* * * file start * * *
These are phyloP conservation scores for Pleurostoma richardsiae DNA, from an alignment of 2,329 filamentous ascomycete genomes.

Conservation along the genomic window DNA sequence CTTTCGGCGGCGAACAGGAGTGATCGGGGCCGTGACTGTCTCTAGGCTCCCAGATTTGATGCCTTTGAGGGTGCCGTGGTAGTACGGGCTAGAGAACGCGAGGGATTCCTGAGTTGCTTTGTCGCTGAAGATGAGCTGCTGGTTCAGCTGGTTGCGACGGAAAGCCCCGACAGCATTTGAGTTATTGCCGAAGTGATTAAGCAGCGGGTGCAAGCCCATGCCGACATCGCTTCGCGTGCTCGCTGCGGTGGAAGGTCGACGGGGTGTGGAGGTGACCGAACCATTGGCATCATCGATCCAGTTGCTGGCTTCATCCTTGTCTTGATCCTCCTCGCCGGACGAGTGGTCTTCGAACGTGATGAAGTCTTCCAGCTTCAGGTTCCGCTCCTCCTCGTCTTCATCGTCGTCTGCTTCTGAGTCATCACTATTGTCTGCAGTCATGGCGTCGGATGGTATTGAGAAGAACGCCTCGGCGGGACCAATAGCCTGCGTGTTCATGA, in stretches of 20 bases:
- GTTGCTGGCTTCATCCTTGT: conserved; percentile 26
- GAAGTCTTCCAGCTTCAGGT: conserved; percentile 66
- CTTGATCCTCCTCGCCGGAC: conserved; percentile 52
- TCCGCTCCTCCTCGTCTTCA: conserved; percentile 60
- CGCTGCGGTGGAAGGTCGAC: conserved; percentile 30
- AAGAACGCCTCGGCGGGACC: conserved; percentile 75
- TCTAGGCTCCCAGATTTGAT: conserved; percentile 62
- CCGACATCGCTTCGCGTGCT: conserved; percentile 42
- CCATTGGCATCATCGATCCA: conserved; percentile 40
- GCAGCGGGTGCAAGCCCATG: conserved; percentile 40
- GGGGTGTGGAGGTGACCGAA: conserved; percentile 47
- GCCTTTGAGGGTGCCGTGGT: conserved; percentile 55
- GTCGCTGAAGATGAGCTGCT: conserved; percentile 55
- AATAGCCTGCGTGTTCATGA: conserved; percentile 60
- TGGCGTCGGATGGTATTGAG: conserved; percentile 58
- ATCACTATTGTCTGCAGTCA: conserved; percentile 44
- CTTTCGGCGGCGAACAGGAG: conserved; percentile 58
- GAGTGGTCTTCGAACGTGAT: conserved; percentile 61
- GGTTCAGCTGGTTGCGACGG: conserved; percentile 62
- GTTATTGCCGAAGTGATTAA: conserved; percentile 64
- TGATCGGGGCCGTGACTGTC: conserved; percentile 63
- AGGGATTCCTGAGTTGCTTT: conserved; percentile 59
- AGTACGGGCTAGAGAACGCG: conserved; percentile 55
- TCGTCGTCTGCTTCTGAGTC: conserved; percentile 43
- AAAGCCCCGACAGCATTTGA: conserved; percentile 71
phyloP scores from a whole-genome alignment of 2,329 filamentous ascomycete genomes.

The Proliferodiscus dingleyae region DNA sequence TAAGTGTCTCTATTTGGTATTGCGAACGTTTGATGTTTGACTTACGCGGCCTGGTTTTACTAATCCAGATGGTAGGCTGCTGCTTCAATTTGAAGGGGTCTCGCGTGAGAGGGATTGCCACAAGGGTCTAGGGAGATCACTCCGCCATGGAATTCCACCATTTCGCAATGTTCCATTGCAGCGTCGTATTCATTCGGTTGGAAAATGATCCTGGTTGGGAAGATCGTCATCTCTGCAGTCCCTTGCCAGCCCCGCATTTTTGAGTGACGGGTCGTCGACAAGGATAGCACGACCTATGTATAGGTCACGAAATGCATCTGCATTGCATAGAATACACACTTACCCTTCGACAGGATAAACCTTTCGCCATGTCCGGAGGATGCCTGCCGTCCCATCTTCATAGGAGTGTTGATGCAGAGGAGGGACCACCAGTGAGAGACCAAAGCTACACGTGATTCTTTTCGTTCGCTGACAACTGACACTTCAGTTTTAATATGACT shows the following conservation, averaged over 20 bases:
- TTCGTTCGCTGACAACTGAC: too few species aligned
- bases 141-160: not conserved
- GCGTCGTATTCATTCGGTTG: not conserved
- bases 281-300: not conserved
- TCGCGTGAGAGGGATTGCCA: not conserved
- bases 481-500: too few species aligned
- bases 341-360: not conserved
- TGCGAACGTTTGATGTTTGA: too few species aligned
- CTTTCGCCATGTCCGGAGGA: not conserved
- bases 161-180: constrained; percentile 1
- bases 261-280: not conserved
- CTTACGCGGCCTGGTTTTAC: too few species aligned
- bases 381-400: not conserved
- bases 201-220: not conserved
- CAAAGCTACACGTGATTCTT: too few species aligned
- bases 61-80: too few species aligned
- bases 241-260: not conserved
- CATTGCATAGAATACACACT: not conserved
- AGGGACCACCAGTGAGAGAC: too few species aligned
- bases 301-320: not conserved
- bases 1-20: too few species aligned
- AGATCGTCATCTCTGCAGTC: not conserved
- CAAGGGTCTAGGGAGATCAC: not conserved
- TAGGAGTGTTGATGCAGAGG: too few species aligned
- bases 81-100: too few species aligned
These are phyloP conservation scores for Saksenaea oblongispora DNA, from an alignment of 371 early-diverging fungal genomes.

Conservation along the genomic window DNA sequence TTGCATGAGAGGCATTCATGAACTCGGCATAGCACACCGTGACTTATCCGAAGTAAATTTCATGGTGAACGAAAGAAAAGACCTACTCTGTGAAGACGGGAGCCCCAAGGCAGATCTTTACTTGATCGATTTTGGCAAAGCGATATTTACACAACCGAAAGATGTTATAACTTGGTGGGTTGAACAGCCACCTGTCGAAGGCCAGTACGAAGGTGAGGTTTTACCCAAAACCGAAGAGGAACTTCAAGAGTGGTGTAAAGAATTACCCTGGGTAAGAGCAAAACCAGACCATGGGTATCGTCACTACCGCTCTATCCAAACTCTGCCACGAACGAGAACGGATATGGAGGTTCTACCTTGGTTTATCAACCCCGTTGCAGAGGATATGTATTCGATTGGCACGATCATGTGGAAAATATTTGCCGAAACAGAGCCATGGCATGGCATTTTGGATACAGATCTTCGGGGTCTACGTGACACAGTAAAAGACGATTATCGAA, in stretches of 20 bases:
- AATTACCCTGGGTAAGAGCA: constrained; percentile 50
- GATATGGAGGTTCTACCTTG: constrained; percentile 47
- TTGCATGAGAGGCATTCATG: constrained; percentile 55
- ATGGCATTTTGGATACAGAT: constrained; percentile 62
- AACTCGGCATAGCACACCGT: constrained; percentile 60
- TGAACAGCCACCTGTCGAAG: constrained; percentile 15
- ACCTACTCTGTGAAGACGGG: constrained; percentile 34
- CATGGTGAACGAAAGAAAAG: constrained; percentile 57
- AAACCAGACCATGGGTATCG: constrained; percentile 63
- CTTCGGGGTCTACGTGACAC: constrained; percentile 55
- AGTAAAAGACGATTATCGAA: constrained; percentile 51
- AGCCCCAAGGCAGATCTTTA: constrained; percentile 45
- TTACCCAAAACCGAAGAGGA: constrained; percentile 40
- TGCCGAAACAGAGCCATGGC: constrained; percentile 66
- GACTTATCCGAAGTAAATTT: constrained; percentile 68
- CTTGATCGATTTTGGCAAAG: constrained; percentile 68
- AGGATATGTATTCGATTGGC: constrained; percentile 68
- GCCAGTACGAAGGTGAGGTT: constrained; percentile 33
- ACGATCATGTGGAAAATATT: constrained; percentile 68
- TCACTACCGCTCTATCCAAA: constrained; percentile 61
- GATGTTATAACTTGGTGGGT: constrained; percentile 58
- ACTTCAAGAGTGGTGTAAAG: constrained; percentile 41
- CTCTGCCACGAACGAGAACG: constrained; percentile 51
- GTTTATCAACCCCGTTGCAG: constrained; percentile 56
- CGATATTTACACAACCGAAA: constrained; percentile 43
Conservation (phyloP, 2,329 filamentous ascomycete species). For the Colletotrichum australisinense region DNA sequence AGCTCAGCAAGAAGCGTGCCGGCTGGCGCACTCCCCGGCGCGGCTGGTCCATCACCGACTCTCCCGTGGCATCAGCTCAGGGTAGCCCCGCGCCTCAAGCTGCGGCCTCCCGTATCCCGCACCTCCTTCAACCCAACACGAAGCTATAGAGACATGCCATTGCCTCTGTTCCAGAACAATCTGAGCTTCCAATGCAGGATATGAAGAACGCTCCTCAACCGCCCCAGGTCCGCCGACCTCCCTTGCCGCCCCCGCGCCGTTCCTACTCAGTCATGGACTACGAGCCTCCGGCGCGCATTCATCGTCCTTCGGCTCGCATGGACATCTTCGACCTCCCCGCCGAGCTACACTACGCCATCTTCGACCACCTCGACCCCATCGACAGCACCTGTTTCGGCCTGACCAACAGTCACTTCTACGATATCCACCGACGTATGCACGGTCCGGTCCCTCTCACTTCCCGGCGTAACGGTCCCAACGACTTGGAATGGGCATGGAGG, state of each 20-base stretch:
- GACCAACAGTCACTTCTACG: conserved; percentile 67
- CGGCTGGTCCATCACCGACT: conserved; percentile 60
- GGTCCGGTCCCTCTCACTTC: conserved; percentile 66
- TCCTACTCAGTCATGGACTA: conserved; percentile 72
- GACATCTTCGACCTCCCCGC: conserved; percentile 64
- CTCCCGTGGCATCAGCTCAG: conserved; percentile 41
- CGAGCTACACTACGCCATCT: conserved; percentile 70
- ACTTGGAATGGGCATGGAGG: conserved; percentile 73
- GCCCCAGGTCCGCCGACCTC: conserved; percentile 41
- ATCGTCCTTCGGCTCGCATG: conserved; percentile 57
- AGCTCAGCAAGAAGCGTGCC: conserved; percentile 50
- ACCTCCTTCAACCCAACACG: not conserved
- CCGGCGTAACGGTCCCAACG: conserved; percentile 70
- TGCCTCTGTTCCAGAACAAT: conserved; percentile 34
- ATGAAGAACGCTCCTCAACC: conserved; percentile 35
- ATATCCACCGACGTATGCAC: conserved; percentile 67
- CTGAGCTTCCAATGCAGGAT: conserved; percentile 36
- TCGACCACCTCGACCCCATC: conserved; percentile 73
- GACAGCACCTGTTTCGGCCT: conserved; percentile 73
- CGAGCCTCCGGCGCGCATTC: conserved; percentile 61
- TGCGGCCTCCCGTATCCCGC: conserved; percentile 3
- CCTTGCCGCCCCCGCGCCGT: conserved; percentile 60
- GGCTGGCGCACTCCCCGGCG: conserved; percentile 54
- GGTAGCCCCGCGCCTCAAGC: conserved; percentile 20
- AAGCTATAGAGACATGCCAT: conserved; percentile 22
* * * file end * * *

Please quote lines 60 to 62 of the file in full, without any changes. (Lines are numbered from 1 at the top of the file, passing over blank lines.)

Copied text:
- ATGGCATTTTGGATACAGAT: constrained; percentile 62
- AACTCGGCATAGCACACCGT: constrained; percentile 60
- TGAACAGCCACCTGTCGAAG: constrained; percentile 15